(Yes, I was in the audience for the above performance)

Of course, for all of the joy that came with watching Haley’s divine performances, came, too, all the extreme frustration of the inept judging panel praising every single contestant except her. The feedback felt personal, the atmosphere became hostile, the producer’s manipulation felt more and more blatant. Week after week, the viewers’ patience was tested.

This is where So You Think You Can Dance swoops in and offers up a refreshing palate cleanser of sweet summer relief.

So You Think You Can Dance provides quite a different pleasure than American Idol. Sure, they both feature performances of “artistic expression,” but at its core, SYTYCD succeeds more often than its singing counterpart.

Simply put, SYTYCD is a celebration of teamwork over competition.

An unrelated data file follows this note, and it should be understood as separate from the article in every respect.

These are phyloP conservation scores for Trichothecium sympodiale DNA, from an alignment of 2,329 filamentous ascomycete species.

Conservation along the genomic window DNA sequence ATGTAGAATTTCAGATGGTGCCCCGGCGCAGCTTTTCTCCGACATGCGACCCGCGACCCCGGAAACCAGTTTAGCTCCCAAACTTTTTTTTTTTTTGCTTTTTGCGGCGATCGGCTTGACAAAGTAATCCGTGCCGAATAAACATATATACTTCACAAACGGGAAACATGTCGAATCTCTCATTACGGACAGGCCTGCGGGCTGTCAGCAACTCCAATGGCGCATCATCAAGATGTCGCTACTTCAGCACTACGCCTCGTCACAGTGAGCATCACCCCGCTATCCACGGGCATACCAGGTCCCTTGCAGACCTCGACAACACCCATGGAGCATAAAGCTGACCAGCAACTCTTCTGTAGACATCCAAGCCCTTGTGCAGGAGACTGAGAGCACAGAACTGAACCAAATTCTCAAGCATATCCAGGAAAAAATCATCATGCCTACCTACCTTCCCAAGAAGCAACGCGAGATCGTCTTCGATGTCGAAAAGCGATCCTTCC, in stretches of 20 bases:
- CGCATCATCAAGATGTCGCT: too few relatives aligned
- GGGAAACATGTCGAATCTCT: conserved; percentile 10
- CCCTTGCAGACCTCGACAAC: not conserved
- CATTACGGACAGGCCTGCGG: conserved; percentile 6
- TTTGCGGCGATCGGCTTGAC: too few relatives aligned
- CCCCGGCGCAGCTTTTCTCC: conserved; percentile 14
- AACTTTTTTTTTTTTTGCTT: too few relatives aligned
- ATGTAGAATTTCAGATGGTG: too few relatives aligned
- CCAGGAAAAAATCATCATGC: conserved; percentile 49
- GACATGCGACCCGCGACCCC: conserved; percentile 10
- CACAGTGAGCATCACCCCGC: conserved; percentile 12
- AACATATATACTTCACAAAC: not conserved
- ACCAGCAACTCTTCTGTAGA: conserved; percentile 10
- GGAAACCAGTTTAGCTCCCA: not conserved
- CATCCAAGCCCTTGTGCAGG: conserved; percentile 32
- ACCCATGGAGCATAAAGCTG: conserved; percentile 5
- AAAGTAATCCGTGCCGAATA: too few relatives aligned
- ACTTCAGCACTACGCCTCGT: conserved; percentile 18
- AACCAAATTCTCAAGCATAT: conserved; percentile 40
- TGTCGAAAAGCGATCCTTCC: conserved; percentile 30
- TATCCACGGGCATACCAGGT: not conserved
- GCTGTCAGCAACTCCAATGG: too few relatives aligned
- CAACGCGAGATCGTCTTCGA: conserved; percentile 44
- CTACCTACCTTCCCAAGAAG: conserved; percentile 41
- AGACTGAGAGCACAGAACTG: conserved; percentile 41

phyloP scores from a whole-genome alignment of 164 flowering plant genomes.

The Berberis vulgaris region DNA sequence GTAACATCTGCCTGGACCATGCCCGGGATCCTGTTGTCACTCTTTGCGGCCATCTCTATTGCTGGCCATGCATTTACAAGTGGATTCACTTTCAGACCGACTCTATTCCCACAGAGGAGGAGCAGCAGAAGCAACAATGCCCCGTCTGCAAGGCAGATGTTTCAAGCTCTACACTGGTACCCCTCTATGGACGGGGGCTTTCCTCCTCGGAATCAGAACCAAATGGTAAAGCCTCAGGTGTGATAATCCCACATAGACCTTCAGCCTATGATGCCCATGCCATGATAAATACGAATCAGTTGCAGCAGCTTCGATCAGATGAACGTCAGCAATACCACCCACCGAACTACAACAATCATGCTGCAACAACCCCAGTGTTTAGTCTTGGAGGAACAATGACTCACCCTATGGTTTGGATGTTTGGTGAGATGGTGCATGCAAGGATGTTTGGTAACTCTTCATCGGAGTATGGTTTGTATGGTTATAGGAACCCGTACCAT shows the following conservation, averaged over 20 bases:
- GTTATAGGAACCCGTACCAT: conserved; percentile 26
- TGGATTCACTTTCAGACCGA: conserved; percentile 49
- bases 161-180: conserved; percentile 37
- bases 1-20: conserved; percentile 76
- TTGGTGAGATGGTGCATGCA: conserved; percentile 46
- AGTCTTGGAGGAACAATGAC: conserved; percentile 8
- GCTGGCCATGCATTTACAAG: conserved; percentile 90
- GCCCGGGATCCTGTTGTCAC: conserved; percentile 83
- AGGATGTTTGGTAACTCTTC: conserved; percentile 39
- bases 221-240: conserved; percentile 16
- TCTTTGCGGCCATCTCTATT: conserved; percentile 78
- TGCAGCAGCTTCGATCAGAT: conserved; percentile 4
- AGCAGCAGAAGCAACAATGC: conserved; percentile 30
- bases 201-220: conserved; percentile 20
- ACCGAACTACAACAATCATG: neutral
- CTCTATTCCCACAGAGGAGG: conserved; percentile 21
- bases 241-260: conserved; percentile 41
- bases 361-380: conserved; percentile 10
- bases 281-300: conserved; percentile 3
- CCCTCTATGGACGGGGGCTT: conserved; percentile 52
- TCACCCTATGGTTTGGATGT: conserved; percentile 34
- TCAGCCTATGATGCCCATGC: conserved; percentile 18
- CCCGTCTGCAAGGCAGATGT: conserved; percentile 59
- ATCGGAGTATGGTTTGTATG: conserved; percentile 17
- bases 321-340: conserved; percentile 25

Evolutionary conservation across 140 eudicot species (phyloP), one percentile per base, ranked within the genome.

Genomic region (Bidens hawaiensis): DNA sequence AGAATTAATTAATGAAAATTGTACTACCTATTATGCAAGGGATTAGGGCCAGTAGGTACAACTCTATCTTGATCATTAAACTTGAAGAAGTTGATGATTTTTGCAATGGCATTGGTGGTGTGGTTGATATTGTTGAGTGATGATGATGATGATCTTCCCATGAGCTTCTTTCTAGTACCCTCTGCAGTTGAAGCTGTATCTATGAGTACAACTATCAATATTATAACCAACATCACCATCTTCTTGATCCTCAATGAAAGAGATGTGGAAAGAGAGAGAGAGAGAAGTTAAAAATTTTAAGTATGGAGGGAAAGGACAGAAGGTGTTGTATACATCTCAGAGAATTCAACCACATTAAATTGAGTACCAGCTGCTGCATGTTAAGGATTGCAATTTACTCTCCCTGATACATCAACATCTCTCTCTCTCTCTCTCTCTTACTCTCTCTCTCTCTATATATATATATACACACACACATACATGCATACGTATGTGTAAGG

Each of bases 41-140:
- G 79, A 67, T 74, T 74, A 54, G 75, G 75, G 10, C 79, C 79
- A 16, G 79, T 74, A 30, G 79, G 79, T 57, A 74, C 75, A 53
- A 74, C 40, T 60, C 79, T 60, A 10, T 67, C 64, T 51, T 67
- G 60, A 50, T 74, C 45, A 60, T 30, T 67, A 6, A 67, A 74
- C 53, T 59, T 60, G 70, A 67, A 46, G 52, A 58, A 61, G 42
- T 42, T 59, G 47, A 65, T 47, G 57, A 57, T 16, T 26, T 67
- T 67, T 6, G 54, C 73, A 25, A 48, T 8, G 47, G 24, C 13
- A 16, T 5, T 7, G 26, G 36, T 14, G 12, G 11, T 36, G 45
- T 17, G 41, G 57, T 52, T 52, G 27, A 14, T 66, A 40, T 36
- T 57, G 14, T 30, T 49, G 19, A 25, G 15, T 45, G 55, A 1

Yes, ultimately a SYTYCD contestant must dance for his or her life solo, but inherently, success stems from working together with a partner, with the choreographer, with the music. He or she must make his or her partner look good, if not flawless. Much of the charm of SYTYCD lies in witnessing the growth of an artistic partnership (ie. Jess & Clarice), and it will be interesting to watch what happens next, now that this season’s duos are split.

More often than not, American Idol duets have gone the way of Jacob and James out-wailing each other, rather than Adam and Allison respecting each other’s talents. And need I remind you of The Voice duets? Oof.

Much of SYTYCD‘s joy can also be attributed to its charming host, Cat Deeley, who was finally nominated for an Emmy after being shut out the past three years. No one else in the business is more deserving and has her mix of charisma, grace, spontaneity, and genuine caring for each contestant. I don’t see Ryan Seacrest standing up for Haley against Randy or hosting an annual 4th of July BBQ for Idol contestants…

In the end, though the artistic origins may differ, both American Idol and So You Think You Can Dance can provide viewers with a sense of pleasure, guilty or otherwise.

Mileage may vary.